Speed law fits crime with proper penalties
A new law increases fines and adds license suspensions and possible jail time as penalties for speeding.
HEAVY-FOOTED drivers who shrug off fines as the price of their need for speed should know that come Jan. 1, they will pay a lot more
-- and lose the privilege of being behind the wheel. A bill signed by Governor Lingle changes Hawaii law that previously allowed habitual speed freaks to continue their dangerous behavior by simply paying a fine.
The new law increases punishment, most effectively by suspending driver's licenses and imposing jail terms. It also bumps up fines and the hours of community service offenders must perform.
The intent is to remove chronic speeders from isle roadways.
On the first offense, a driver going more than 30 mph over the speed limit or 80 mph on any roadway in Hawaii will face a $500 to $1,000 fine, where before repeated convictions brought only a $225 fine for traveling at 99 mph in a 35 mph zone. Under the new law, first offenders also will have their licenses suspended for 15 to 30 days and face a choice of 36 hours of community service or two to five days in jail.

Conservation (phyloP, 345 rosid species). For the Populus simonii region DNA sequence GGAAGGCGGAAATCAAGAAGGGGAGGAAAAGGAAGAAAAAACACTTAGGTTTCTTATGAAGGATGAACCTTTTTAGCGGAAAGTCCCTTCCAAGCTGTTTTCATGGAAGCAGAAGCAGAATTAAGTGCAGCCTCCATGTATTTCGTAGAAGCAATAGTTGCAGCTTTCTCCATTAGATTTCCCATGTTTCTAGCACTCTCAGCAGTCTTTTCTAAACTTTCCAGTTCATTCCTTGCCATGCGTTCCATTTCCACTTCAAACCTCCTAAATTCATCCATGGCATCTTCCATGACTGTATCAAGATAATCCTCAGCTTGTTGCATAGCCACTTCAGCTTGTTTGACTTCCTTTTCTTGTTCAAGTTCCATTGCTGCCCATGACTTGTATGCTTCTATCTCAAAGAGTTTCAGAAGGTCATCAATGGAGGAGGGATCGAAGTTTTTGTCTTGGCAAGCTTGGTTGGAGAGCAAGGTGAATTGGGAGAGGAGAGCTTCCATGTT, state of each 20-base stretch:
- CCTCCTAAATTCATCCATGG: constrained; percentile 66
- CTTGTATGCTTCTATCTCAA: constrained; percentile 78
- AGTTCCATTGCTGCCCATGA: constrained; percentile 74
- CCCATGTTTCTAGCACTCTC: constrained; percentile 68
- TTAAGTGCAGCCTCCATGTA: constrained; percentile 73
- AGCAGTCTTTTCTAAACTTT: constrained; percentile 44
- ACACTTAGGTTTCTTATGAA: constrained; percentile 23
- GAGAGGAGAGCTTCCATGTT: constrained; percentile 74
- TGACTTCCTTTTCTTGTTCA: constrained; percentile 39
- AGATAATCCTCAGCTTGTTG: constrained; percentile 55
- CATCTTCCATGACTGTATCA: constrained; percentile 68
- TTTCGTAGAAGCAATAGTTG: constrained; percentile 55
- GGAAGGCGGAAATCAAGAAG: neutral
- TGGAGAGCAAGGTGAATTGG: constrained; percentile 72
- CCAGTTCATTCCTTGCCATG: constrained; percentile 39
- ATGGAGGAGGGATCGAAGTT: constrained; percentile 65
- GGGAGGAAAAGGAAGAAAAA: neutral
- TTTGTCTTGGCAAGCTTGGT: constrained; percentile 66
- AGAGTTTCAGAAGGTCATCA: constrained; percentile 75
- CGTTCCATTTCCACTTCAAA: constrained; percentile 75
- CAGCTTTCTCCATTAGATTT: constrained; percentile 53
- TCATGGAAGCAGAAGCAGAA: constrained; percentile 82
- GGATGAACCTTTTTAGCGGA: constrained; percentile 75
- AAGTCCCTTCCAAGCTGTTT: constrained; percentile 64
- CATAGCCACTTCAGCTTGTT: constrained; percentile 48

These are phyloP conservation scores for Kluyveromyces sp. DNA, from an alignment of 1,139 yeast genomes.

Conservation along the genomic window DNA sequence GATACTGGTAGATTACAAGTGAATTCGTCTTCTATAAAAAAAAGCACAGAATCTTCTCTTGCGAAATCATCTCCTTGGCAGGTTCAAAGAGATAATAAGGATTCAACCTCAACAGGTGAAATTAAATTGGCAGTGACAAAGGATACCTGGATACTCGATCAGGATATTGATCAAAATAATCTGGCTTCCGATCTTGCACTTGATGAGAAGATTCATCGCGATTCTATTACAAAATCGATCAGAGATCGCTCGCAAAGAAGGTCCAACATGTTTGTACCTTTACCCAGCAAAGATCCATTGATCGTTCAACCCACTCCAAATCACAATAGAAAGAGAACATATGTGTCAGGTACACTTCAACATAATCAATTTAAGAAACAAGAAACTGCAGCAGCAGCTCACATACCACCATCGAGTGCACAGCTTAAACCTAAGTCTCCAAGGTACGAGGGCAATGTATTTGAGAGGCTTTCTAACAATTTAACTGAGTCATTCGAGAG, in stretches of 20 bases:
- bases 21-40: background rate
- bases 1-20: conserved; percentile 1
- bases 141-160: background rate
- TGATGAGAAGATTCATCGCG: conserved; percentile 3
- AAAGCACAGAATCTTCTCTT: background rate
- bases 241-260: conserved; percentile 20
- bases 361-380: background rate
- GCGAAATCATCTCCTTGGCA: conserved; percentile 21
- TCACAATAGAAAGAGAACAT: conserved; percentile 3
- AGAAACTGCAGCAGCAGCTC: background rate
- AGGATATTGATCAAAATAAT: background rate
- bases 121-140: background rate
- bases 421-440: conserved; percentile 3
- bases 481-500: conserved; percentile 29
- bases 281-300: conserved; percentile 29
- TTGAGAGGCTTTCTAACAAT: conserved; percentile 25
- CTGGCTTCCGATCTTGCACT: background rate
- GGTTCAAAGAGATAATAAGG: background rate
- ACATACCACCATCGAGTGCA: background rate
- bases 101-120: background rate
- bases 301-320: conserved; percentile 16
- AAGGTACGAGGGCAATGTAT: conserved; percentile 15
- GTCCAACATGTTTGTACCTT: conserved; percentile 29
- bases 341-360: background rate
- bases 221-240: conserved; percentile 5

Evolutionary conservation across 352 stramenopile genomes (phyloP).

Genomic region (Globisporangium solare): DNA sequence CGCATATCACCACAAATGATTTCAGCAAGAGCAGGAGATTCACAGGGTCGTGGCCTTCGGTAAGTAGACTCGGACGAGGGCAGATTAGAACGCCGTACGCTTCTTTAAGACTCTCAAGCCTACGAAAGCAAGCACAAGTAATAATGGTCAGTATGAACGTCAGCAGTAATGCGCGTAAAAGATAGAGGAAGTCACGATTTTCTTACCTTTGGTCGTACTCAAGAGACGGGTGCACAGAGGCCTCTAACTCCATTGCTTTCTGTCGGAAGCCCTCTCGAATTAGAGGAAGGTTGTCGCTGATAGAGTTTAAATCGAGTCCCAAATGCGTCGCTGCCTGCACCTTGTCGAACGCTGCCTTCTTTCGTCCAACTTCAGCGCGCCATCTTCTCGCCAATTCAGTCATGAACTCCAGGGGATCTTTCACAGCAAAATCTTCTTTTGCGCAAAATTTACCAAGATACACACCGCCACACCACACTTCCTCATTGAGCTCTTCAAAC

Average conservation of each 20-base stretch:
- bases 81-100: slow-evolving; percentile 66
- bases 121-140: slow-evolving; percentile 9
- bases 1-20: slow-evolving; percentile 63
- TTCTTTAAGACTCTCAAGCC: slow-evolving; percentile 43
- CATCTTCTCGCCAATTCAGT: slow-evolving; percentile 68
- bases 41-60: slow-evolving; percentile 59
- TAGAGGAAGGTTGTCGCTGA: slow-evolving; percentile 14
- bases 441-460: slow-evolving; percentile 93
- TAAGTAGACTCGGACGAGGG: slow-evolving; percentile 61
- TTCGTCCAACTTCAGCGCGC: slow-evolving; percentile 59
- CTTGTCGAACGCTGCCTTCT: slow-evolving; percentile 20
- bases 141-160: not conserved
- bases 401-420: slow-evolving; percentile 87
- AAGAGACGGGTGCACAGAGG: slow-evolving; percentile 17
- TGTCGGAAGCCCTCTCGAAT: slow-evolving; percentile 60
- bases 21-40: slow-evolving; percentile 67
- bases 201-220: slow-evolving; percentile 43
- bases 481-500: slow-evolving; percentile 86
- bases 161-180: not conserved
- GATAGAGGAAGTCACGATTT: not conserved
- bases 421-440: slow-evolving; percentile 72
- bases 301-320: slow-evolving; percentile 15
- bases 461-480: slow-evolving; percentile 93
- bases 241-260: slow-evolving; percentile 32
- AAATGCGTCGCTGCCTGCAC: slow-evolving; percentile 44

Fines go up on second offenses, with speeders being tagged for $750 to $1,000 and losing their licenses for 30 days. Community service and jail time also rise to 120 hours or five to 14 days behind bars.
A third conviction in a five-year stretch will draw a $1,000 fine and as much as a year's suspension of a license and 10 to 30 days in jail, with no option for community service.
Those who think they can get away with their risky conduct also should be warned that the federal government has provided funds that the Honolulu Police Department will use to enforce the new law.
Speeding was a factor in nearly half of traffic fatalities on Oahu so far this year, a marked increase over last year's numbers. If the new penalties aren't enough to curb irresponsible drivers, they should think about the loss of life that could result from going too fast.
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